Dental Tribune International

The role of 3-D imaging systems in present orthodontics

By Dr Enrique González García, Mexico
August 15, 2017

Traditionally, the diagnosis in orthodontics gives a lot of importance to cephalometry and the analysis of the dental casts. The development of new technologies does not intend to discard traditional concepts, in fact, it intends to provide more information allowing a wider approach of our patients and resulting in a more thorough diagnosis.*

Adapting to new three-dimensional concepts is not an easy task and is even harder considering that the information is so vast that it can result overwhelming. That is why when evaluating a patient for orthodontic treatment, it is intended to use a systematic method so that we can obtain the most essential information that these methods provide. The method consists of the following:

  • Coronal, sagittal and axial general visualisation
  • Teeth and surrounding structures
  • Airways and paranasal sinuses
  • Soft tissues
  • Temporomandibular joint (TMJ)

General visualisations
To perform a general exploration, it is necessary to know the three anatomical planes: coronal plane, sagittal plane and axial plane.

Coronal plane (Figs. 1 & 2)
The coronal plane is located in the anterior part of the face, approximately parallel to the buccal surfaces of the anterior teeth. It divides the skull in two; anterior and posterior. Structures can be seen from back to front or front to back.

Sagittal plane (Figs. 3 & 4)
The sagittal plane divides the skull in two symmetrical parts. Has a transversal orientation allowing examining two segments: right and left.

Axial plane (Figs. 5 & 6)
The axial plane is parallel to the floor and the occlusal plane. It divides the skull in two equal parts: superior and inferior, allowing the view of structures from top to bottom and bottom to top. The overview of these three anatomical planes should give the specialist a complete exploration of the 3-D anatomy. The result is a deeper knowledge of the anatomy of the patient or, like in some cases, a number of findings that might result in the modification of our treatment plan.

Teeth and surrounding bone structures
For obvious reasons, one of the main areas to check is the dental zone. Images that allow to check the teeth that are present and the ones in process of eruption, if that is the case, should be generated. As well as the characteristics of the adjacent bone and even take some numeric references.

Airways and paranasal sinuses
Breathing is the foundation of life. CBCT scans offer a precise visual of the airways and surrounding craniofacial structures that influence them, such as the mandible, palate, paranasal sinuses, facial relations, adenoid tissue, tonsils and more.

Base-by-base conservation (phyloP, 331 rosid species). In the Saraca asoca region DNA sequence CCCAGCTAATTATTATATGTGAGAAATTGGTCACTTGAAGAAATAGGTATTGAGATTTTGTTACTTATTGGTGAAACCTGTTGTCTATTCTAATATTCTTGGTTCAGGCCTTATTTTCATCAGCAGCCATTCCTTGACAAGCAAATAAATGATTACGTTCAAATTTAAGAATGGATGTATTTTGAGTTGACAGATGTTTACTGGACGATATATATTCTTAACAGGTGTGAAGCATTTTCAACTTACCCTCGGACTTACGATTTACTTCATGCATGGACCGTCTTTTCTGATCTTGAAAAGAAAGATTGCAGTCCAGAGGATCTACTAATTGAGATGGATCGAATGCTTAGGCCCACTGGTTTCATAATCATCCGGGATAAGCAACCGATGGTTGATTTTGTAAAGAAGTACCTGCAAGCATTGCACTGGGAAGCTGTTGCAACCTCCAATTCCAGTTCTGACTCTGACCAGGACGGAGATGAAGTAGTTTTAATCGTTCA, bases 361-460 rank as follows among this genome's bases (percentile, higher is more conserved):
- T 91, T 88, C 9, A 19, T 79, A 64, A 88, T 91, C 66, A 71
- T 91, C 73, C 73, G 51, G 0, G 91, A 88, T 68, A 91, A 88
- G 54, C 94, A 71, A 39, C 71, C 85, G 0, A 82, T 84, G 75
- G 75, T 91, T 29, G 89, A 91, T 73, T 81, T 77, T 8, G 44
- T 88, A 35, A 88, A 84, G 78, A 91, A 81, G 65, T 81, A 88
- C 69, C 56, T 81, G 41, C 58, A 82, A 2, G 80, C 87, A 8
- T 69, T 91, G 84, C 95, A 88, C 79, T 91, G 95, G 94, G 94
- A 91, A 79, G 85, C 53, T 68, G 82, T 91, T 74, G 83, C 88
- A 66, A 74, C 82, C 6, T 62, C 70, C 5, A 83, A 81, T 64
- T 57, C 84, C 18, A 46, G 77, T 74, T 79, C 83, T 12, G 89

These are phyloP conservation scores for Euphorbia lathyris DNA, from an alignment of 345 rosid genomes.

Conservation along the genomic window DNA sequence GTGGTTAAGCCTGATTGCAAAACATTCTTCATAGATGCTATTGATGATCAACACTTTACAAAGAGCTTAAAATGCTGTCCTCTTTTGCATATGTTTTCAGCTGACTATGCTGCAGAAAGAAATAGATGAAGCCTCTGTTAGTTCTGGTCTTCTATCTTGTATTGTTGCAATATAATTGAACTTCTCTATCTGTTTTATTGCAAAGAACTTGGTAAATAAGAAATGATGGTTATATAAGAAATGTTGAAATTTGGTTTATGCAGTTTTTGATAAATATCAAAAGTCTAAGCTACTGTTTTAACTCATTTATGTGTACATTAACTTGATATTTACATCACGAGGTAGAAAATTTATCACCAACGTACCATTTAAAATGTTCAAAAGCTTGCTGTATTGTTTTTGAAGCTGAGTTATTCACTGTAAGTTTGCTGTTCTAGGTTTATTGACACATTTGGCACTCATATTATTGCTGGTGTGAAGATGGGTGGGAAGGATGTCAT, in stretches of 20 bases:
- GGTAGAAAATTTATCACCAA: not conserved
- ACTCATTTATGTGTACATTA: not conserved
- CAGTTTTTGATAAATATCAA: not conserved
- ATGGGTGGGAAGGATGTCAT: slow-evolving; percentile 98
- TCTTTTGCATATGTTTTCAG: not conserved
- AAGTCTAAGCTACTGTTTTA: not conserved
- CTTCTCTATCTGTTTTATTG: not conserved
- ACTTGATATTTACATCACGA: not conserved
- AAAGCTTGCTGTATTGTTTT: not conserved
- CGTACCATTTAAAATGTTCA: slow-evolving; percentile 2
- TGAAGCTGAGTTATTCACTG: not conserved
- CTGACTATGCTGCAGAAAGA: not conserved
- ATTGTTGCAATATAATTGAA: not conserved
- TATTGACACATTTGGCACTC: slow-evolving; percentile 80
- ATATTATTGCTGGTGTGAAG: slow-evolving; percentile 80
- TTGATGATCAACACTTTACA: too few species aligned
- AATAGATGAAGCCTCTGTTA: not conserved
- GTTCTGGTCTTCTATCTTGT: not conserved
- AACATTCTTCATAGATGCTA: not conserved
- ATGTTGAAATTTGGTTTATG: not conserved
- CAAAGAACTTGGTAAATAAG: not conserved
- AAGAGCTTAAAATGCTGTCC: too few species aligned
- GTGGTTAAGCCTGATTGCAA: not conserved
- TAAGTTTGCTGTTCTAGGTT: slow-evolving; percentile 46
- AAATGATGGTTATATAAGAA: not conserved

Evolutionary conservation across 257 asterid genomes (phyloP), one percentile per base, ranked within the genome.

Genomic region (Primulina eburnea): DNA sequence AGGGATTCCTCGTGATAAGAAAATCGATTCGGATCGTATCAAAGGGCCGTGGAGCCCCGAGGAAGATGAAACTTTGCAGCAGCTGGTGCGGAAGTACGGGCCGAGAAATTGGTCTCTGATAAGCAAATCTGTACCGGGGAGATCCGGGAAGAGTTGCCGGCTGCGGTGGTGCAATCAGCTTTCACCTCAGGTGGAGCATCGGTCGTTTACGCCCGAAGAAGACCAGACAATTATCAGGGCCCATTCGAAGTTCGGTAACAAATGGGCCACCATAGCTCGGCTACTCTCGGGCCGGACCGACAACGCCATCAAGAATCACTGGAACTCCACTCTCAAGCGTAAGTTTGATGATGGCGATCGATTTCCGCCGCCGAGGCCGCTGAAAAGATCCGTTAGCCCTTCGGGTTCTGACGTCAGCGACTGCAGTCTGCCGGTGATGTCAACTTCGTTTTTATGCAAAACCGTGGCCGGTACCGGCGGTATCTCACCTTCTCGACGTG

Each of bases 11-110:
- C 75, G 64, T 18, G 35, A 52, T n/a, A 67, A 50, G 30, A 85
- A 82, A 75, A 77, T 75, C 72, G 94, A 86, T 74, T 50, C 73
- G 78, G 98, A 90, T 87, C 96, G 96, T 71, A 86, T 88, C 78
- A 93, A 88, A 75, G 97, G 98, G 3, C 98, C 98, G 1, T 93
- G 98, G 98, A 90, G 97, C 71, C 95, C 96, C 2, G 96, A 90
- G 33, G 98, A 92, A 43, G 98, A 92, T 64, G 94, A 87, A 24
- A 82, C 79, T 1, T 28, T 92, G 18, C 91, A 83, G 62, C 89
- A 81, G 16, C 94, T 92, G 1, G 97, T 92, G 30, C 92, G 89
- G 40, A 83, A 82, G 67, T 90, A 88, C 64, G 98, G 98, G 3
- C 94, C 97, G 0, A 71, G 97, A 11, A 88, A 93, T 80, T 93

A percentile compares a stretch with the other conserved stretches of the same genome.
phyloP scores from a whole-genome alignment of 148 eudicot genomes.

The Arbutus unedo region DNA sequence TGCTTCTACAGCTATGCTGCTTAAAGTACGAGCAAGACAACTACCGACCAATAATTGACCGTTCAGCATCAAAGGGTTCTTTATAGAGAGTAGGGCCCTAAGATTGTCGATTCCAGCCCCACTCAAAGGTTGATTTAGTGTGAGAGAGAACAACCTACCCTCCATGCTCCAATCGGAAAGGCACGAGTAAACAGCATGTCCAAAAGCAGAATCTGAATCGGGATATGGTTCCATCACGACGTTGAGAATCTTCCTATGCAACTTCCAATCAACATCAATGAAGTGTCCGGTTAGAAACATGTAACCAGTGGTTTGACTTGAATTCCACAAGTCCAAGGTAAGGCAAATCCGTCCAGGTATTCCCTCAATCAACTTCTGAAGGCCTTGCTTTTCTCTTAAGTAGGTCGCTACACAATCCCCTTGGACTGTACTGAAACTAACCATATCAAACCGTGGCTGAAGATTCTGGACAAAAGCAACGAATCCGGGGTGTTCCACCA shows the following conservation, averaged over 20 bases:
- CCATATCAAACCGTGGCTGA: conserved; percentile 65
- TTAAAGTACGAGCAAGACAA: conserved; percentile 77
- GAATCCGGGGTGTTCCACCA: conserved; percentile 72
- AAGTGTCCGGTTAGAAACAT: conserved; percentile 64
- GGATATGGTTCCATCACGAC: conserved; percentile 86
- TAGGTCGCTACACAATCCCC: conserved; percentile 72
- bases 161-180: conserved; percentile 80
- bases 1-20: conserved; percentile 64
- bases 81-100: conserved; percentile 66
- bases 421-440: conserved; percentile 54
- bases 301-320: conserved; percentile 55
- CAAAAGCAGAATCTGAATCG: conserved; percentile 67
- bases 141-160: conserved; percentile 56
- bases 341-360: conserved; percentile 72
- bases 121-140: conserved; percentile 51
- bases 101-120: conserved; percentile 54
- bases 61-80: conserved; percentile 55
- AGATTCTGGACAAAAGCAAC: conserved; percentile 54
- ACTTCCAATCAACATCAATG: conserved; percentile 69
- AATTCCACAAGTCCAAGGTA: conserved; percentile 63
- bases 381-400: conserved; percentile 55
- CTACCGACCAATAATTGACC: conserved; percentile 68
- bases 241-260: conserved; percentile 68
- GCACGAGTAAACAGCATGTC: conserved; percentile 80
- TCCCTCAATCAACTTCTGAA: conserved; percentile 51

This view of the airway completely changes the perception of the specialist and, most important, the life of the patients.

Soft tissues
The evaluation of the soft tissues in a three-dimensional system and without magnification is ideal for the orthodontist because he/she, can now evaluate the patient fully with one exam, completely changing his perspective. Previously, with 2-D images we only had the possibility of making a unilateral evaluation of the skull and structures unless, of course, several X-rays were taken and complementary analysis in each of them. The other option was performing photographic analysis to see the facial aesthetic from different photographic angles and requiring a major number of shots that surely resulted difficult for the patient. The diagnostic evaluation with 3-D systems allows in one exam to evaluate the patient from the angles necessary as well as evaluating the soft- and hard-tissues resulting visually stunning and attractive for the patient, being this extremely positive considering that the patient has a better understanding of his/her aesthetic problems and how the specialist will proceed to eliminate them.

Temporomandibular joint
The TMJ is, by definition, a ginglymus diarthrodial complex joint. This complexity is reflected in the knowledge and importance that each professional gives it. There are a number of specialists for who the TMJ is remote from the teeth and does not interfere with orthodontic treatment. On the extreme opposite side, for the other group of specialists, the TMJ is the foundation on where they base all their treatments. Whichever concept the doctor has on this, the evaluation of the TMJ should be included in the diagnosis.

The specialist cannot be unaware of the constant advances in technology. Of course, these developments have to be taken in moderation and with responsibility because it does not substitute the knowledge acquired during ones professional training and even less the experience obtained from treating patients. Needless to say, an effort is required for the training and understanding of these new systems but such systems are every time easier and perceptible and the quality, quantity and usefulness of the information it generates is unquestionable.
It is important to remember the concept that we are healthcare providers and our goal is more than to just straighten teeth. Therefore, it is mandatory to diagnose our patients fully and when necessary, seek consultation from other specialists, since nowadays a great number of our patients require multidisciplinary treatments.

The author would like to thank the Group Cedirama Digital, for their constant support in the realization of the exams and software managing; especially to Elie Matta Haddad, BBA.

Editorial note: A list of references is available from the publisher. This article was published in CAD/CAM international magazine of digital dentistry No. 02/2017.

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